* EU lending arm offers to assist Renault diesel probe
* Bank asks whether loans used for disputed technology
* Renault denies any wrongdoing
By Laurence Frost and Gilles Guillaume
PARIS, March 24 The European Investment Bank has
asked French investigators to find out whether 800 million euros
($863 million) of EU-backed loans to Renault could
have been used to develop test-cheating diesel engines,
according to documents seen by Reuters.
The European Union lending arm wrote to judges leading a
fraud investigation into preliminary findings that Renault
diesel engines - like Volkswagen's - had been
configured to manipulate nitrogen oxide (NOx) emissions tests.
Renault, which has consistently denied breaking any laws or
emissions rules, had no immediate comment on Friday. The
Luxembourg-based European Investment Bank (EIB) and Paris
prosecutor's office did not respond to requests for comment.
Since 2009, the EIB has granted more than 8 billion euros in
preferential loans to back development of vehicles with lower
carbon dioxide (CO2) emissions by carmakers including VW,
exposed in 2015 for using software "defeat devices" to dupe U.S.
Technologies funded by the EIB have included diesel engines,
because they emit less CO2 than gasoline equivalents. More
recently, however, diesels have been shown to produce many times
the legal limit of toxic NOx in real driving.
"The EIB has granted Renault several loans to finance
projects including research and development to reduce vehicle
CO2 emissions (amounting to more than 800 million euros)," the
bank's chief fraud investigator told the French judges.
The Jan. 30 letter also proposes a follow-up meeting "in
order to establish whether our financing is implicated in your
investigations and to offer you all possible assistance."
It adds: "The EIB enforces a zero-tolerance policy towards
fraud and corruption and strives to ensure that no illegal
activity tarnishes its business."
Renault shares fell 7.8 percent in three days to end last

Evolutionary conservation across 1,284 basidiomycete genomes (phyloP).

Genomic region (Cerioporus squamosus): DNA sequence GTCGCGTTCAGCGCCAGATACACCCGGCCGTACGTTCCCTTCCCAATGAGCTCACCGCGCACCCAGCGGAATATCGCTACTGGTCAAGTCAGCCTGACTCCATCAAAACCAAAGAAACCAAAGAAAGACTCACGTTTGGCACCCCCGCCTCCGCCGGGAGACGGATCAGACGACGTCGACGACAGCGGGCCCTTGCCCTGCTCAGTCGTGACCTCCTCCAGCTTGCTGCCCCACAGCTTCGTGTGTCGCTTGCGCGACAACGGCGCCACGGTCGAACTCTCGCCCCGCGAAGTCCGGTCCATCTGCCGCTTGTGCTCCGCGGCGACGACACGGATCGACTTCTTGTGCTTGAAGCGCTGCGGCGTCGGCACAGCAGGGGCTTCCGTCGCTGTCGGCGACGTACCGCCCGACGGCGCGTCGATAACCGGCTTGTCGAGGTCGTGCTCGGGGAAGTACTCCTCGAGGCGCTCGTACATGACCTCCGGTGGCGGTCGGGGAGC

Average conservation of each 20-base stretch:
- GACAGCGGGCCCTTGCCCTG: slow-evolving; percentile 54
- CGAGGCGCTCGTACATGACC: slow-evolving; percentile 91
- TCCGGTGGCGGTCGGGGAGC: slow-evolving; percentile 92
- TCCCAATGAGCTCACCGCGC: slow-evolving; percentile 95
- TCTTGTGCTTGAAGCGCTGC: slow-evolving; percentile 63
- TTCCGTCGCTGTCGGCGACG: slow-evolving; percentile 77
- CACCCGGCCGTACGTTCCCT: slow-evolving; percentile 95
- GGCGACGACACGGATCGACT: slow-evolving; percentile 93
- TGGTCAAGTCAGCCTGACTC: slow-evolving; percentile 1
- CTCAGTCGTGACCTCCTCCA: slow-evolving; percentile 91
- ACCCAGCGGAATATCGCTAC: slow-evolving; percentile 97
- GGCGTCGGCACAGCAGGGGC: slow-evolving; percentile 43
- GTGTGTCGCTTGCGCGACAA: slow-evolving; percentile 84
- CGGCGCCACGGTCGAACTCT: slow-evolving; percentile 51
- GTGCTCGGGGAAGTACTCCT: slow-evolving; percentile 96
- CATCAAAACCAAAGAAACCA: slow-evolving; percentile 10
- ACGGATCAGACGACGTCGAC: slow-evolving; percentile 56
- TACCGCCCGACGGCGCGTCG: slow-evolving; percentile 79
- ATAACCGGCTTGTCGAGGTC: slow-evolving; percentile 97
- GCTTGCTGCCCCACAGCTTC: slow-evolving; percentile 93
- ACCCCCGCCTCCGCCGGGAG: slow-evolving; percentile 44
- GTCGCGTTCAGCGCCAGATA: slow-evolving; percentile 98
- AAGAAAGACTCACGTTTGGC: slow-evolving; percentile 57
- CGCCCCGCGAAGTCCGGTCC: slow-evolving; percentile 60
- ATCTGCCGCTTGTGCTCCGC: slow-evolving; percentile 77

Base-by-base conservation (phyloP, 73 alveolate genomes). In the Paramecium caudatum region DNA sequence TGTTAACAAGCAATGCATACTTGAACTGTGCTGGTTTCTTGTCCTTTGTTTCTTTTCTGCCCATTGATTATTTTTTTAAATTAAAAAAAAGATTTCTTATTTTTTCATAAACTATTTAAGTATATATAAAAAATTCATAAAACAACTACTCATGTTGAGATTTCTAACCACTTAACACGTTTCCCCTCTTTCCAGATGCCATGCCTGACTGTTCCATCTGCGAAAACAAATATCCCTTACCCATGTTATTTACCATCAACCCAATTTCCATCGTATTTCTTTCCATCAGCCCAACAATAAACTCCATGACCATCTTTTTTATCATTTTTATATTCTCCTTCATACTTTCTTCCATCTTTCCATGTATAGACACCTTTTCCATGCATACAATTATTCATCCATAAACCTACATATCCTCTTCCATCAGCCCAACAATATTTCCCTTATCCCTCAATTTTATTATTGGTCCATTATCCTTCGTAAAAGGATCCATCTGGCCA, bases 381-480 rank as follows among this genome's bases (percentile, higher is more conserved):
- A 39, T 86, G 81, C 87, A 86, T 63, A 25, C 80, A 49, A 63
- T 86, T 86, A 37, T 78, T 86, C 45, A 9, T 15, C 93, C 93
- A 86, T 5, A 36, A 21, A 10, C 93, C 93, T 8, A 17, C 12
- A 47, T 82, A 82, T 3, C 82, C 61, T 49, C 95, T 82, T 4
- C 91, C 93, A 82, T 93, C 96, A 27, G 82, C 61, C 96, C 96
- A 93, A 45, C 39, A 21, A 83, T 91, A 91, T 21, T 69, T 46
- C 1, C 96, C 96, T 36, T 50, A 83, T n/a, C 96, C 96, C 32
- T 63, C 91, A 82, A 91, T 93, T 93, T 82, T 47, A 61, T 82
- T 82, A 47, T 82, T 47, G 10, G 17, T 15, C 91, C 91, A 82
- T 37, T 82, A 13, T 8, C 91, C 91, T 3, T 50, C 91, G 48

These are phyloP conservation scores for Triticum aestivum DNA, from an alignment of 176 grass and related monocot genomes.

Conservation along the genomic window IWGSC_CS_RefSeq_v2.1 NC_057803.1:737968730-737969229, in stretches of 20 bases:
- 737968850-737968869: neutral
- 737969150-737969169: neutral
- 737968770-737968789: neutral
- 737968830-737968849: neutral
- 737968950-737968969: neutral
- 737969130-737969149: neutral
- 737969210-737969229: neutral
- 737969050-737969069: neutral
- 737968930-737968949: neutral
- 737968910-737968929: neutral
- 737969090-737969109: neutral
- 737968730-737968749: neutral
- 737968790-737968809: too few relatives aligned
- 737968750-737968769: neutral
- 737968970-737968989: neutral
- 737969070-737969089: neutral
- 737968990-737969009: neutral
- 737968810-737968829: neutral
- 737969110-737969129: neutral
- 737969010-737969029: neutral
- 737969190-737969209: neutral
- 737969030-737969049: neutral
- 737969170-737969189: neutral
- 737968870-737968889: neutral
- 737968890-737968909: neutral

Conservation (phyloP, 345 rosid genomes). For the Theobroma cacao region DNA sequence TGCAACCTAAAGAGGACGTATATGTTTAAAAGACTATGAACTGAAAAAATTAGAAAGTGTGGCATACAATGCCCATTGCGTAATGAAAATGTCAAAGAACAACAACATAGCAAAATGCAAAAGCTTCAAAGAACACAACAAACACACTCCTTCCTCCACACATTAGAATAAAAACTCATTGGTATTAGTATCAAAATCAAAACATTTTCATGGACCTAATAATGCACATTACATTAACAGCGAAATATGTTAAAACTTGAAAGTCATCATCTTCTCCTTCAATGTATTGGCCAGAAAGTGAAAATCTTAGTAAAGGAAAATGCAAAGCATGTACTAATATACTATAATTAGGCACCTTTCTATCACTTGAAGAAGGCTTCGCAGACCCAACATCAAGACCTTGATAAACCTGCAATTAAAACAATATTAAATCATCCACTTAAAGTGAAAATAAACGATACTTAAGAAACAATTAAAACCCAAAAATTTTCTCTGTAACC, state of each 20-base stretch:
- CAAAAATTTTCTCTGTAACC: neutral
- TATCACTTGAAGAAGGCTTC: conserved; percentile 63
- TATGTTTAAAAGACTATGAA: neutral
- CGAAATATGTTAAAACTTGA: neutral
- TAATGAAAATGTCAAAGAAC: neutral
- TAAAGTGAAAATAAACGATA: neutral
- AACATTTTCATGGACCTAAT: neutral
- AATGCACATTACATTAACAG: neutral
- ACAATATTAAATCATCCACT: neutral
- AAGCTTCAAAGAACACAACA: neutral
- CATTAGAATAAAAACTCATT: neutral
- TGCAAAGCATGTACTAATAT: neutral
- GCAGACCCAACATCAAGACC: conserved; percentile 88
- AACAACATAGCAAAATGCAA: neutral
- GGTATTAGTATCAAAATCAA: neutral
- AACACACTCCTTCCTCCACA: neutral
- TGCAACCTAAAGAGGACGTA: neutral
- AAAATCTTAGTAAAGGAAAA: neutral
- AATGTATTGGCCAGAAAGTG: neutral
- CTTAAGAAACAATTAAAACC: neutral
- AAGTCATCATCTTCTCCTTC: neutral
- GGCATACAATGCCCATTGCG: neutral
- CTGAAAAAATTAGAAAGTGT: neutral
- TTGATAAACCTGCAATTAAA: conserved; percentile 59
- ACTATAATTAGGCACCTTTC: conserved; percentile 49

week at 78.65 euros after excerpts of a November report by
France's DGCCRF consumer fraud watchdog appeared in newspapers,
wiping 2 billion euros off the company's value. The stock has
since recovered some ground to 80.37 euros, as of 1210 GMT.
Based on the agency's findings, prosecutors opened an
investigation in January into fraud allegations against Renault
and its Chief Executive Carlos Ghosn. If found guilty, the group
could be fined up to 10 percent of annual revenue, or 3.58
The DGCCRF report, also seen by Reuters, cites engine
software parameters from Renault's own technical documentation
that partially or entirely deactivate anti-pollution functions
such as exhaust gas recirculation (EGR) and "lean NOx traps"
(LNT) outside predictable regulatory test conditions.
"The use of software in the (engine) calculator to limit the
effectiveness of anti-pollution devices mainly or exclusively to
vehicle approval tests is a strategy that Renault has
implemented," the DGCCRF concluded.
Renault has argued in press briefings that the limits on
emissions control were necessary to protect its engines while
maintaining driving performance and fuel efficiency, and
therefore allowed under current EU rules.
The carmaker has nonetheless recalled almost 11,500 cars to
tweak engine calibrations and reduce NOx emissions - a handful
of the 900,000 sold in France with the controversial software.
Changes will include extending the narrow range of air
intake temperatures within which the EGR is programmed to work.
In France's climate, the calibration renders the anti-pollution
device virtually useless for seven months of the year, Renault
itself concedes in company documents also seen by Reuters.
The EIB, the world's biggest multilateral lender with almost
80 billion euros granted each year, has faced scrutiny over its
funding to carmakers in light of the "dieselgate" scandal and
subsequent investigations in France and other countries.
VW, which has set aside 22.6 billion euros to cover its U.S.
criminal settlement and other costs, was awarded 400 million
euros by the bank in 2009 to develop "green technologies".
The German carmaker's use of EIB funds has been "very
thoroughly" investigated, bank President Werner Hoyer was quoted
as saying at a January news conference. "We have not found any
indication that our loans might have been used for fraudulent
($1 = 0.9270 euros)
(Reporting by Laurence Frost; Editing by Mark Potter)